Posted by: Paul Mapes | Jan 14, 2019 9:35:07 AM

Well, why not make the bar exam cutoff low enough that everybody passes? That would be great, wouldn't it? I might be able to pass it without even going to law school. Cool!

Except, what is the purpose of the bar exam? Isn't it to make sure that anyone admitted to the bar has at least a minimum knowledge of the law so he can adequately perform the duties of a lawyer?

Posted by: Ralph | Jan 14, 2019 9:42:11 AM

If there's one thing we need, it is more unqualified attorneys.

Posted by: David Longfellow | Jan 14, 2019 9:45:00 AM

Good idea, if your goal is to make sure anyone thinking of hiring a minority attorney wonders if they are hiring someone who would not be a lawyer without lower standards.

Posted by: Brian | Jan 14, 2019 10:51:48 AM

Separate but equal, height and strength tests, don’t ask, don’t tell . . . if the purportedly “objective” standard has a statistically proven disparate impact on a constitutionally protected class, the law doesn’t strike the standard, but it does shift the burden to the employer (or state) to prove that the standard has a valid relationship to performance. The current article makes the prima facie case for statistical disparate impact based on race/ethnicity. It isn’t that this isn’t allowed. However, the burden shifts back to the California Supreme Court to provide evidence that there is a valid public protection or competency-based reason to use 1440 when the national standard is 1350. If the Court does not have evidence to prove-up 1440, then current law says that if an alternative standard exists that has less disparate impact, it must be considered. Over a million attorneys are currently licensed and practicing in the US who have passed a bar exam at 1350. The existing national data shows no relationship between attorney malpractice or discipline and bar exam passing scores lower than 1440. In fact, California has one of the highest rates of attorney discipline while states with some of the lowest cut scores have the lowest rates of attorney discipline. If the Court can prove that 1440 has a valid constitutional purpose, it should remain. If it cannot, it should be bound by the equal protection clause of the Constitution to consider an adjustment. See my additional thoughts at the following TaxProf Blog post http://bit.ly/2D3XkMM.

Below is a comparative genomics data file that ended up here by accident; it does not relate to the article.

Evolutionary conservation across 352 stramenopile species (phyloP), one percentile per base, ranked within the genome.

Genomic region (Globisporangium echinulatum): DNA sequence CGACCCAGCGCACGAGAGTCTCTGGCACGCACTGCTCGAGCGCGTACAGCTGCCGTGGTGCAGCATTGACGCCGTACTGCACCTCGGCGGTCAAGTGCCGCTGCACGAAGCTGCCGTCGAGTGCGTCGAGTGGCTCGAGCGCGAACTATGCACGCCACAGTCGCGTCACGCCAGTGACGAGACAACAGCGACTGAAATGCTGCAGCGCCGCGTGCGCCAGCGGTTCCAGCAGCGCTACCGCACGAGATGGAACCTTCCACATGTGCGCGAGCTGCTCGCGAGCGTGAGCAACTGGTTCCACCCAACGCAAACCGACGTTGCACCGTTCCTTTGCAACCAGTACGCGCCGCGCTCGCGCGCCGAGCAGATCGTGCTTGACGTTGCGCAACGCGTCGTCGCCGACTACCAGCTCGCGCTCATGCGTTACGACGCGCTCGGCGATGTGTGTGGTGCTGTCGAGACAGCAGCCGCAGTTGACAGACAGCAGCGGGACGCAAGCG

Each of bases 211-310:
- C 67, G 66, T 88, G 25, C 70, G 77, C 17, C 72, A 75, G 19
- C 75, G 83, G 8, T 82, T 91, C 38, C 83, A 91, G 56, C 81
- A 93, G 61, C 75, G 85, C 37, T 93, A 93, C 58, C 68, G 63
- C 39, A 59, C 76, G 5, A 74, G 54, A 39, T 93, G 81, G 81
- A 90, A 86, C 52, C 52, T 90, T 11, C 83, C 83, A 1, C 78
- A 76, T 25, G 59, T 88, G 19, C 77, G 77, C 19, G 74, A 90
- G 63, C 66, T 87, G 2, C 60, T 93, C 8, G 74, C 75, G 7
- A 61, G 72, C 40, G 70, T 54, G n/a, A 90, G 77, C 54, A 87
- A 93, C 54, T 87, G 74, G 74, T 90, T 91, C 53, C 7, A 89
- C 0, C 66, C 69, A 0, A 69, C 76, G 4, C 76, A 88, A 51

Posted by: Mitchel Winick | Jan 15, 2019 9:06:29 AM

If California has one of the highest rates of attorney malpractice or discipline, perhaps that's justification for the higher standard? (Or perhaps they need a higher standard on the MPRE?)

Posted by: ruralcounsel | Jan 16, 2019 4:11:18 AM